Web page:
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Dice Beats Roulette.

Well, I'll be damned:

BAGHDAD - Iraq's parliament passed a law on Saturday to let members of Saddam Hussein's Baath party return to public life, winning Washington's swift praise for meeting a benchmark aimed at reconciling warring sects.

Washington had been pressing Iraq's Shiite Islamist-led government to pass the new law as one of a series of steps to draw the minority Sunni Arab community that held sway under Saddam closer into the political process.

"This law preserves the rights of the Iraqi people after the crimes committed by the Baath Party while also benefiting the innocent members of the party. This law provides a balance," government spokesman Ali al-Dabbagh said.

I used to say the odds of the surge working were about the same as the odds on hitting a single number in roulette, 38 to 1. (By the way, pre-surge we were talking Lotto odds.) I think it's time to upgrade from roulette to a roll of the dice. The odds on rolling a seven are 5 to 1.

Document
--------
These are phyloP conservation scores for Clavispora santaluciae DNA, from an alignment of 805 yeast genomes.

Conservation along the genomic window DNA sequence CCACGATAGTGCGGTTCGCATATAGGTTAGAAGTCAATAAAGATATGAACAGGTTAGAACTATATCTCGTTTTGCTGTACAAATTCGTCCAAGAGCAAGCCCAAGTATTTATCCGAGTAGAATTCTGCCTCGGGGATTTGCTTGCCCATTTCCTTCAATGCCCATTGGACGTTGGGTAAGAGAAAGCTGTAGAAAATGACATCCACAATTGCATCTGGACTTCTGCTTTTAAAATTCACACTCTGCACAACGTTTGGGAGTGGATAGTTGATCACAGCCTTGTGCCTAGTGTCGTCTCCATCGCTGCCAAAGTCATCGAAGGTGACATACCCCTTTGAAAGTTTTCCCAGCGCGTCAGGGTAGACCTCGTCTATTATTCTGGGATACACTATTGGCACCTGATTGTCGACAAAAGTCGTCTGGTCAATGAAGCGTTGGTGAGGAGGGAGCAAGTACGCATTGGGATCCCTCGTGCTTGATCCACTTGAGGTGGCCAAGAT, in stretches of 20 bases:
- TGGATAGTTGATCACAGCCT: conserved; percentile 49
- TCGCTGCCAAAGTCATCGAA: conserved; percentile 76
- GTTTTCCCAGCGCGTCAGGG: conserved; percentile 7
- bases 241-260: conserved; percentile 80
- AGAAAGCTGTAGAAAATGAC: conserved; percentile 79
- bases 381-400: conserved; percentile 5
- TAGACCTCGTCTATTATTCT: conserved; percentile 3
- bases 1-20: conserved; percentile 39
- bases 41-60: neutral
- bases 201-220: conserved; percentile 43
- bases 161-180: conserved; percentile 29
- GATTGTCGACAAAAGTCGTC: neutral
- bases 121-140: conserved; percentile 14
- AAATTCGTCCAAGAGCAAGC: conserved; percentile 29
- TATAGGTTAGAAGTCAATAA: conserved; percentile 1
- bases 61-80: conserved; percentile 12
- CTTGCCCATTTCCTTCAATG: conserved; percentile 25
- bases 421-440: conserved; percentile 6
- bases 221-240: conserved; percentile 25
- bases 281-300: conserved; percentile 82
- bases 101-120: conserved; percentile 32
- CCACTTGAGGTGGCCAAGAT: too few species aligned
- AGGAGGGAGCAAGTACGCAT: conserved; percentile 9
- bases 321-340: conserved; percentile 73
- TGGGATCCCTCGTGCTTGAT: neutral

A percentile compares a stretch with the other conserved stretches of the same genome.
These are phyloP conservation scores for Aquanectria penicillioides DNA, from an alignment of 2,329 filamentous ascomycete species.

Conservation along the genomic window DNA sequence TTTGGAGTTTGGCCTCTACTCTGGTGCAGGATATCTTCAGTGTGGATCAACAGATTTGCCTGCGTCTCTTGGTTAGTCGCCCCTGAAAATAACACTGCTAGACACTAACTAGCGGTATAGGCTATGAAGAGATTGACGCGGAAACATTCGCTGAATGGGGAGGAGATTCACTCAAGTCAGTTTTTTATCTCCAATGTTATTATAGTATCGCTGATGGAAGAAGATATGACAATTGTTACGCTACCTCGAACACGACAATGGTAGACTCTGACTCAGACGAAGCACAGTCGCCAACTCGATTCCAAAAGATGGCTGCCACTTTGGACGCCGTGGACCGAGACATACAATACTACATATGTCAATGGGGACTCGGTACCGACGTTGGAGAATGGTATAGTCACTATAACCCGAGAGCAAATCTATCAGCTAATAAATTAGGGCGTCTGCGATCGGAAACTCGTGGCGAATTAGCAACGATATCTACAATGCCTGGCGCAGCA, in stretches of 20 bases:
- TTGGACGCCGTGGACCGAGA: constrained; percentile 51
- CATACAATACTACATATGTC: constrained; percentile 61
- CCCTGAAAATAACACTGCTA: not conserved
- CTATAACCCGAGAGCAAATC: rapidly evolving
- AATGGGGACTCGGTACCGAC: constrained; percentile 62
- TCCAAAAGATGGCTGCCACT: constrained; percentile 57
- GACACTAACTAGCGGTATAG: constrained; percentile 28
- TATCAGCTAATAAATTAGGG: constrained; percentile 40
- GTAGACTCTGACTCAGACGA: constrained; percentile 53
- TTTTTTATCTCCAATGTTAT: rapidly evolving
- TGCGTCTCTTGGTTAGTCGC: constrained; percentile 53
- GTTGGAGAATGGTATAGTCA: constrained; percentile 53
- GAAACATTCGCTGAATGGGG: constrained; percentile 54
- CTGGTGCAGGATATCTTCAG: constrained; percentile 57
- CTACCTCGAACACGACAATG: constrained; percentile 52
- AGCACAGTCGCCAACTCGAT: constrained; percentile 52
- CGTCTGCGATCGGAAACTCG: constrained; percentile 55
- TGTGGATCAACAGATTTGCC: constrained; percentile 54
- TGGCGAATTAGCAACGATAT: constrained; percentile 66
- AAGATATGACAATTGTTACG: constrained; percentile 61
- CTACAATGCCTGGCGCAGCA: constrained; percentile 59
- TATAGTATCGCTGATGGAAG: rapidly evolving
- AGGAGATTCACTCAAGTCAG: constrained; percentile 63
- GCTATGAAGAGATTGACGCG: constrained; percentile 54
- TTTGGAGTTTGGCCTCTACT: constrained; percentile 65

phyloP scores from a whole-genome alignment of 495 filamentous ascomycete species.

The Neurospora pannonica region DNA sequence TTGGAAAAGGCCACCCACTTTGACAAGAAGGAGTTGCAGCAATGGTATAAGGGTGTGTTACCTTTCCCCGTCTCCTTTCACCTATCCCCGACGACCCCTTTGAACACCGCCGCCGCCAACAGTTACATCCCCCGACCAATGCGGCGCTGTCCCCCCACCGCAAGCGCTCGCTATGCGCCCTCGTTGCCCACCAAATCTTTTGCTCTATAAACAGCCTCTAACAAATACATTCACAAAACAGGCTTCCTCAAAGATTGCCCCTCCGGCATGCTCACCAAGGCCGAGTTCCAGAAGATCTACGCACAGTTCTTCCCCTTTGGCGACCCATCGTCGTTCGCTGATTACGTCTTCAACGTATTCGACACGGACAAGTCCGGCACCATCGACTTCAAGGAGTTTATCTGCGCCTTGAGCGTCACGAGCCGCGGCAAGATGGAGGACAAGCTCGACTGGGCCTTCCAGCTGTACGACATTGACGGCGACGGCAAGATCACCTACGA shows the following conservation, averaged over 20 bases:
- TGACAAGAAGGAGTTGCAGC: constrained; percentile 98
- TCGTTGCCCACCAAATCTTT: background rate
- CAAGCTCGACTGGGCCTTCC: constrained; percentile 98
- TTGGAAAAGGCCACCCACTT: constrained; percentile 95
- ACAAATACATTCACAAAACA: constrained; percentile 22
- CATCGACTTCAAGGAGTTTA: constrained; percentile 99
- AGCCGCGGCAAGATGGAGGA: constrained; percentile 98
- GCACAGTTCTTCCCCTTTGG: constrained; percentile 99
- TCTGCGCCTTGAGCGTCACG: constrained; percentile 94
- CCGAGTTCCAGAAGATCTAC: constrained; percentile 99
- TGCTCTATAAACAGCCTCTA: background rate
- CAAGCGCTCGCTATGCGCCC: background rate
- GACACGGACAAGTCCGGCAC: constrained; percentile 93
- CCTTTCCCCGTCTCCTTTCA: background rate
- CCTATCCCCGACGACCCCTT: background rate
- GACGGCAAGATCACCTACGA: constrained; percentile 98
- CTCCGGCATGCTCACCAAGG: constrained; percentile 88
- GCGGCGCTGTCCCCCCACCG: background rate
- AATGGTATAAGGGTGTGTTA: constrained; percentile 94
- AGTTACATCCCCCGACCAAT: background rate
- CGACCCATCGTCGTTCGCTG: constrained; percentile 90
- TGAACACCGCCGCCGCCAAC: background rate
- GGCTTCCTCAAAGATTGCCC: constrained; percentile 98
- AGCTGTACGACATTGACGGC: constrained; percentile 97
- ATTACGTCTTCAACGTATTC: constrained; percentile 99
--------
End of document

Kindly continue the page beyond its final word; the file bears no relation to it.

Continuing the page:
5 to 1 may not sound great, but it beats hell out of 38 to 1.

And by the way, there's a caveat: definitions of "success" may vary. (Have, in fact, varied quite a bit.) I'm willing to call it "success" if we end up with an Iraq -- unified or not -- where human rights are reasonably well-protected; where women are treated as well as they are in, say, Jordan; where the government is representative to a significant degree; where Iraq vigorously pursues terrorists; where Iran is balanced-off rather than enhanced as a regional power; and where the US can maintain reasonably secure diplomatic, intelligence and training forces. In other words, not Vermont, not even New Jersey, but a 30% improvement on Egypt or 40% improvement on Saudi Arabia.

Would that outcome, an arguably democratic, mostly free, semi-egalitarian Iraq, be worth 4,000 Americans dead and tens of thousands damaged? Yes. Yes, because despite a degree of bungling and incompetence that will have drastically degraded and delayed the hoped-for regional effect, that Iraq, that Iraq-of-our-sobered-hopes, would eventually have a positive effect on one of the scariest areas in the world.